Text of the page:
Retirement ready checklist

You’ve spent your life caring for the people you’re responsible for. Now, you want to set yourself up for a retirement that you can enjoy with those loved ones. Once you reach the final decade before retirement, you might be wondering if you’re ready to cross the finish line. 

Article highlights

  • Maximize your contributions
  • Make your liquidation plan
  • Rethink your life insurance

In fact, the transition between the accumulation phase and the distribution phase of your retirement plan can be pretty tricky. You’re not alone—financial advisors can help you plan for the future you and your loved ones envision.

Here are a few items to cross off your checklist before you reach this major retirement milestone.


1. Maximize your contributions

You have just a few years left to save enough for the retirement of your dreams. If you're worried that you may be behind, ramp up your savings before it's too late. 


An employer-sponsored plan lets you contribute up to $18,500 per year


Need help maxing out your savings? Reduce your budget by 15 to 25 percent—not only is this great practice for adopting a retirement budget, but the extra savings can help you increase your funds for retirement.2 

2. Make your liquidation plan

After so many years of saving, switching over to withdrawing might be scary. You want to be sure you do it just right, in the most tax-efficient way as possible. When you’re ready to retire, you need to decide when to drawdown your retirement savings and by how much. While there is a specific way to distribute your retirement income, it can vary greatly from person to person based on what types of accounts you have, how much money you need each month, what you hope to accomplish with your wealth and other factors. How you liquidate your assets will not only affect your taxes, but also how long they last. Working with a financial advisor can help you determine and execute the best liquidation plan for you and your loved ones.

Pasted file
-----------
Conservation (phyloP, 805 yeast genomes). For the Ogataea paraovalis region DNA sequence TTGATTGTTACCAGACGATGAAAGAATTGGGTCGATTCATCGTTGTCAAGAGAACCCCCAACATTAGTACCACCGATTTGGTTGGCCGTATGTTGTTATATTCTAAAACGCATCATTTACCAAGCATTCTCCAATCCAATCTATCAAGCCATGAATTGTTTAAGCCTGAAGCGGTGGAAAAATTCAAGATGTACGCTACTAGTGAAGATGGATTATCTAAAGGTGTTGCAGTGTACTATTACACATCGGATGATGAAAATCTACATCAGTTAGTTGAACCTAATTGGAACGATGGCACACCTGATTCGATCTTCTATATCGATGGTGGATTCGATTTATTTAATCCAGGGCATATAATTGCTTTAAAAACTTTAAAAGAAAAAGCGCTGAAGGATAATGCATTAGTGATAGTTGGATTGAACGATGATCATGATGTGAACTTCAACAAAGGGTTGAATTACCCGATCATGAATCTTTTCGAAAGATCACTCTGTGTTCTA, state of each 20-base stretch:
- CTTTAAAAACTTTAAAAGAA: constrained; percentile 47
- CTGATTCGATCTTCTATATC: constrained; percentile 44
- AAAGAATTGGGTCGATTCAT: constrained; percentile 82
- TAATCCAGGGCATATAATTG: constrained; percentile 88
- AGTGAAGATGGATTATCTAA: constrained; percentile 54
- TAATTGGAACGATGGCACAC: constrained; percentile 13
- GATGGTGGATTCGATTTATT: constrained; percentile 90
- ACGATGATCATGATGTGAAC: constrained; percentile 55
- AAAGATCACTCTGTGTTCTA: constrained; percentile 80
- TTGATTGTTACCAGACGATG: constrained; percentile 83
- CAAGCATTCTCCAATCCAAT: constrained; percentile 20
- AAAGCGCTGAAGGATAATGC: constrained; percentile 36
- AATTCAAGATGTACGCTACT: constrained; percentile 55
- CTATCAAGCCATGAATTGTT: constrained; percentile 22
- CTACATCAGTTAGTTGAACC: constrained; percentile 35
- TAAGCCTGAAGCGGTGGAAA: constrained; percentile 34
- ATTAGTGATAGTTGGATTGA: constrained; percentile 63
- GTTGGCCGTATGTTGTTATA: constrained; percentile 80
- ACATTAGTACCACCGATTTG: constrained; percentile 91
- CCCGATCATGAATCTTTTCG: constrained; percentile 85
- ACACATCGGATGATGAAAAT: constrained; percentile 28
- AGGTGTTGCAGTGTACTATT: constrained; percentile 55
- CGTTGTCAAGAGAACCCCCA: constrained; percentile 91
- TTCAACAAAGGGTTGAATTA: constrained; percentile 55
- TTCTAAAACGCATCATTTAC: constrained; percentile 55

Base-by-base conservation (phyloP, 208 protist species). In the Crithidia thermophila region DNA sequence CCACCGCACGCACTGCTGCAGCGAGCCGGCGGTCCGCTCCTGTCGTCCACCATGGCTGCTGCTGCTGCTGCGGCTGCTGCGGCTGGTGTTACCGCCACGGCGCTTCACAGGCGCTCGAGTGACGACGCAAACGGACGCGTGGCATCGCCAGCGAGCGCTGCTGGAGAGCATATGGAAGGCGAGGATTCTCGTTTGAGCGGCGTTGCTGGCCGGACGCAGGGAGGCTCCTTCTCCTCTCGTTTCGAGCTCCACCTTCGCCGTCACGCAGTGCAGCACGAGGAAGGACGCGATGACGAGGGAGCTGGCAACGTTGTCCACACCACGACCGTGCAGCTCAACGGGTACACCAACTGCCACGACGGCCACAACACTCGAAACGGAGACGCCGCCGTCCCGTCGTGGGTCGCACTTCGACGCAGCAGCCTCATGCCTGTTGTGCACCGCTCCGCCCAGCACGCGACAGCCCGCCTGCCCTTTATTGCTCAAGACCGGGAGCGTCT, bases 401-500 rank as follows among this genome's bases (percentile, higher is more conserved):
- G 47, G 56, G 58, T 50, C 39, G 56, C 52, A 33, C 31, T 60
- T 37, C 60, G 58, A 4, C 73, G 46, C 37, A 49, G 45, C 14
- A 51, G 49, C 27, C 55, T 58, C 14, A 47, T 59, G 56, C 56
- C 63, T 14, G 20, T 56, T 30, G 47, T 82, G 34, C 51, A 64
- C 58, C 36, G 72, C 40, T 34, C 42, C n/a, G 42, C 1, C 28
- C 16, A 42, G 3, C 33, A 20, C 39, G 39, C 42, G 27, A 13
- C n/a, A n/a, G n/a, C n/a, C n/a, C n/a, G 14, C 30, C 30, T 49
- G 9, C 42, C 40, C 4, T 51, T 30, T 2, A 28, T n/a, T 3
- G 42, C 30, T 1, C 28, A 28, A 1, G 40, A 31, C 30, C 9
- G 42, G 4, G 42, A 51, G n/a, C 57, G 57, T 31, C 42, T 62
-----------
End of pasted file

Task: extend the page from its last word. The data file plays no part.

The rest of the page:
3. Consider how best to make your money last

You may be nearing retirement, but you’ve still got a lot of living to do: Of today’s 65-year-olds, one out of every four is expected to reach age 90, and one out of 10 will hit 95.3

Of course, celebrating more and more birthdays can be very happy news. But it can also be a big stressor when it comes to your savings. Around 68 percent of retirees (PDF) report being concerned about whether they’ll have enough money to last throughout retirement. To cope with this longevity risk, you need to have a plan in place that can stretch your retirement savings across a potentially very long life. A financial professional can help you see how an annuity could help you diversify your income strategy providing you with a known source of income for life.  

4. Rethink your life insurance

You may not realize it, but life insurance can play a big role in your retirement plan. Not only could it help financially support who you're responsible for if you were to die; the right policy might also work to supplement your retirement income. The preferential tax treatment of life insurance can also be an attractive feature. Talk to your financial advisor about which type of life insurance makes sense for your retirement plan. 

Retirement should be a time where you have peace of mind that you and the ones you're responsible for can maintain a lifestyle you’ve worked so hard to build.

Learn how long you'll need your savings to last, and speak with a financial advisor to how Lincoln can help you meet your retirement needs.


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1Calhoun, Carol. "Maximum benefits and Contributions Limits for 2013 to 2018." November 27, 2017. 

2Pant, Paula. “The 50/30/20 Rule of Thumb for Budgeting.” The Balance. March 21, 2017.

3“Calculators: Life Expectancy.” Social Security Administration. Accessed August 17, 2017.

This material is provided by The Lincoln National Life Insurance Company, Fort Wayne, IN, and, in New York, Lincoln Life & Annuity Company of New York, Syracuse, NY and their applicable affiliates (collectively referred to as "Lincoln"). This material is for use general use with the public. Lincoln does not provide investment advice, and this material is not intended to provide investment advice. Lincoln has financial interests that are served by the sale of Lincoln programs, products and services.